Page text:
Linux-HA cluster setup

After a pretty nasty crash of our LDAP server in December 2007, we started rethinking our concepts of increasing service availability. When the original OpenLDAP setup was devised, slapd replication was about the best you could get, but with the recent hype around Xen and High Availability solutions like heartbeat, we decided to kick it up a notch.

cluster schema

This article describes our setup of an active-active high availability cluster for virtual Xen machines, based on Debian etch. The layout is sketched above and shows the the basic ideas: two identical servers provide storage and network connectivity for the cluster which holds the virtual Xen machines as cluster resources. Each server has two NICs: eth0 connects the physical machines to our server network and is used for the DRBD (see below) traffic, one heartbeat channel and dom0 login. eth1 is a network bridge that connects the virtual machines to the DPHYS network. For HA cluster operation, we use two heartbeat channels: one is via eth0 as described above, the other uses a USB-to-RS232 converter to provide a serial heartbeat channel. The filesystem stack consists of four layers: on the hardware level, each server provides a RAID1 mirror. These two RAIDs are combined into a DRBD8 device, which is basically RAID1 over ethernet. This 2-level redundancy ensures protection against hardware failures of not only individual disks, but an entire server. The DRBD volume holds an LVM container which houses the logical Xen volumes. Many people prefer a cluster filesystem like OCFS2 on DRBD, but we have decided against this idea for three main reasons: first of all, the added complexity of a cluster fs is not needed in our case as we don't need concurrent access to the same files. Furthermore, cluster filesystems don't offer the same performance as single-node filesystems like ext3 do. Finally, out-of-the-box OCFS2 sports a disk-based heartbeating that conflicts with the 'real' heartbeat mechanism used by Linux-HA. The proper way of combining OCFS2 and Linux-HA would be to include OCFS2 into the Linux-HA heartbeat stack. SLES is going this way, and we've tried to port their kernel and OCFS2 patches to our Debian software stack, but in the end it just wasn't worth the trouble.

The Xen domains act as virtual hardware that lives on the cluster. In normal operation they are distributed across the nodes to take full advantage of all hardware available in the cluster. If one node fails, the affected domains are restarted on the remaining node. The only 'waste' in hardware is given by the RAM requirement: each node must be equipped with sufficient RAM to be able to run all Xen domains that could be assigned to this node. In our 2 node, 2 domain setup this effectively means double RAM - not a big deal with today's RAM prices.

The remainder of this document describes the steps required to get the cluster up and running.

We start by installing a basic etch system on all nodes. Configure at least two network cards, we use 129.132.80.x on eth0 and 129.132.86.x on eth1, but no dom0-local IP address for eth1 - it's just a bridge. Before you leave the server room, don't forget to install openssh-server. Also make sure all nodes are present in /etc/hosts on each node and /etc/nsswitch.conf says hosts: files dns in order to be immune to DNS lookup problems. Once the OS is running, we can install Xen:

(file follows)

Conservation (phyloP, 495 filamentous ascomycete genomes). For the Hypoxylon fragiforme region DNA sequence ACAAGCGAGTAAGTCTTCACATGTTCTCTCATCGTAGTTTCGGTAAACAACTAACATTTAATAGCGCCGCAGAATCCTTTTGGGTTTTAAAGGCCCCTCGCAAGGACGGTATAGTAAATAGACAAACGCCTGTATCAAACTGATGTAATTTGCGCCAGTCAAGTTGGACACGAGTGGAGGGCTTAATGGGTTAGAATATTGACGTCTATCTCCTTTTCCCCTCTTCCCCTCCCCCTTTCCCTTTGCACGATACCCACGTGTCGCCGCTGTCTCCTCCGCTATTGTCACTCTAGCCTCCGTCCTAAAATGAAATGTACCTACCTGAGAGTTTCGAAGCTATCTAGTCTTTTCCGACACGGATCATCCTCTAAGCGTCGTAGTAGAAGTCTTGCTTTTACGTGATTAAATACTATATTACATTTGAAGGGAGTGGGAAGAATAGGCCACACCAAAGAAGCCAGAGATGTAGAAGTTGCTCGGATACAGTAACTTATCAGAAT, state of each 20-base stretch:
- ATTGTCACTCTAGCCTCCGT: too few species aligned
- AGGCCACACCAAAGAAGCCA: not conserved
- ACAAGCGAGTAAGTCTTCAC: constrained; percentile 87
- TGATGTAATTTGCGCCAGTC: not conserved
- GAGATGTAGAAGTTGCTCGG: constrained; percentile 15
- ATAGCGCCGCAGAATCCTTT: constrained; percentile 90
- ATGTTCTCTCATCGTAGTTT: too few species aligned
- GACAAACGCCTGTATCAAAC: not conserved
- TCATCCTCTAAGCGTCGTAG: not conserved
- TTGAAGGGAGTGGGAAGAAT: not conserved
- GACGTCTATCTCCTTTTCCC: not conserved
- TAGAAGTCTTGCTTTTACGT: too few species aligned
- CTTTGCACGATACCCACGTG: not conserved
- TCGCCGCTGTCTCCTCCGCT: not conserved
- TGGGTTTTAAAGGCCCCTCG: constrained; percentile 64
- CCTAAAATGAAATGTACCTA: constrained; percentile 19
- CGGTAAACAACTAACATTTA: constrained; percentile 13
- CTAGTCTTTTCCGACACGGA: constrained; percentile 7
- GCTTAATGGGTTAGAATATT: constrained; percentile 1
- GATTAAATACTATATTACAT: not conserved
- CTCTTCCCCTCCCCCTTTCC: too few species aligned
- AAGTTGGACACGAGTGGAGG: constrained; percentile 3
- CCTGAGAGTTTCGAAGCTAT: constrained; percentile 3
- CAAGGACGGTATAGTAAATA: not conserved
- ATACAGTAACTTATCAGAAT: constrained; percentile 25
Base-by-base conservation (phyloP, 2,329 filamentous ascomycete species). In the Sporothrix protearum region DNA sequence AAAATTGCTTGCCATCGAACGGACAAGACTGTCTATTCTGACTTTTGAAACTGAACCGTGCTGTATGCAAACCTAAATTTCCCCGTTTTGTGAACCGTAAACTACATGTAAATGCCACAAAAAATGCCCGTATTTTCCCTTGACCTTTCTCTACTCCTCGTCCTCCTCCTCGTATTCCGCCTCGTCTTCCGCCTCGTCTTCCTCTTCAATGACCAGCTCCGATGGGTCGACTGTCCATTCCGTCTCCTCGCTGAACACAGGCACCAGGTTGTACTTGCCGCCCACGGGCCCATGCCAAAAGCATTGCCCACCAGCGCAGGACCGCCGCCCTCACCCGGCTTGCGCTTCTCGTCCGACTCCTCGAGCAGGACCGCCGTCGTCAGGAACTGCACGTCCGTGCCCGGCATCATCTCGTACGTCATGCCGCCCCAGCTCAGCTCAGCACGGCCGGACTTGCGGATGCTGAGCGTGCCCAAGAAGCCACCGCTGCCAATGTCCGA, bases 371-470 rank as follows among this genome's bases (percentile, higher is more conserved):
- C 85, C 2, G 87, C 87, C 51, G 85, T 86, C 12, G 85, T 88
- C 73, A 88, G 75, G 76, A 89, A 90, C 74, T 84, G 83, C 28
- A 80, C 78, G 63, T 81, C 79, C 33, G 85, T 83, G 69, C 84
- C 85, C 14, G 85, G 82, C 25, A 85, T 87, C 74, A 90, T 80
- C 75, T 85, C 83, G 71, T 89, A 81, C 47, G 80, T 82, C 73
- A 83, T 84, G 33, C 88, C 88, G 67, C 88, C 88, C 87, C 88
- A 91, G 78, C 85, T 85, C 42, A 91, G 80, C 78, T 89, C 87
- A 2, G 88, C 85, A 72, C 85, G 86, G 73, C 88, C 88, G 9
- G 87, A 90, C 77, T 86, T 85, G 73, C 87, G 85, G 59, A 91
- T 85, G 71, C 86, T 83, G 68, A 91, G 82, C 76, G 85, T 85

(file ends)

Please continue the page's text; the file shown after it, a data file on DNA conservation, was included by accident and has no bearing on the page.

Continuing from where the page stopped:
aptitude install xen-linux-system-2.6.18-6-xen-amd64 xen-tools linux-headers-xen

or whatever the current version might be when you type this. Next, we need the etch backports in /etc/apt/sources.list for DRBD8:

deb http://backports.ethz.ch/debian-backports etch-backports main
deb-src http://backports.ethz.ch/debian-backports etch-backports main

Then do

apt-get install debian-backports-keyring

to import backport's key. Next we install DRBD. Get backported drbd8:

aptitude update && aptitude install drbd8-source drbd8-utils

Build drbd modules:

m-a a-i drbd8-source
update-modules; depmod -a; modprobe drbd
echo drbd >> /etc/modules

DRBD's config is given by /etc/drbd.conf. The relevant parts are:

common {
  syncer { rate 90M; }
}

resource r0 {
  protocol C;
  handlers {
    pri-on-incon-degr "echo o > /proc/sysrq-trigger ; halt  f";
    pri-lost-after-sb "echo o > /proc/sysrq-trigger ; halt f";
    local-io-error "echo o > /proc/sysrq-trigger ; halt f";
    outdate-peer "/usr/sbin/drbd-peer-outdater";
  }

  startup {
    degr-wfc-timeout 120;    # 2 minutes.
  }

  disk {
    on-io-error   detach;
  }

  net {
    allow-two-primaries;        #this allows us to use an active-active configuration
    after-sb-0pri disconnect;
    after-sb-1pri disconnect;
    after-sb-2pri disconnect;
    rr-conflict disconnect;
  }

  syncer {
    rate 90M;
    al-extents 257;
  }

  on phd-hacnode1 {             #node 1 of the cluster
    device     /dev/drbd0;
    disk       /dev/sda3;
    address 192.168.0.1:7788;
    meta-disk  internal;
  }

  on phd-hacnode2 {             #node 2 of the cluster
    device    /dev/drbd0;
    disk      /dev/sda3;
    address   192.168.0.2:7788;
    meta-disk internal;
  }
}

You might have to change some values to reflect your setup. In our case /dev/sda3 will hold the DRBD container for LVM.

Before we create the DRBD device, we install heartbeat and friends so that we can fix some things DRBD will complain about: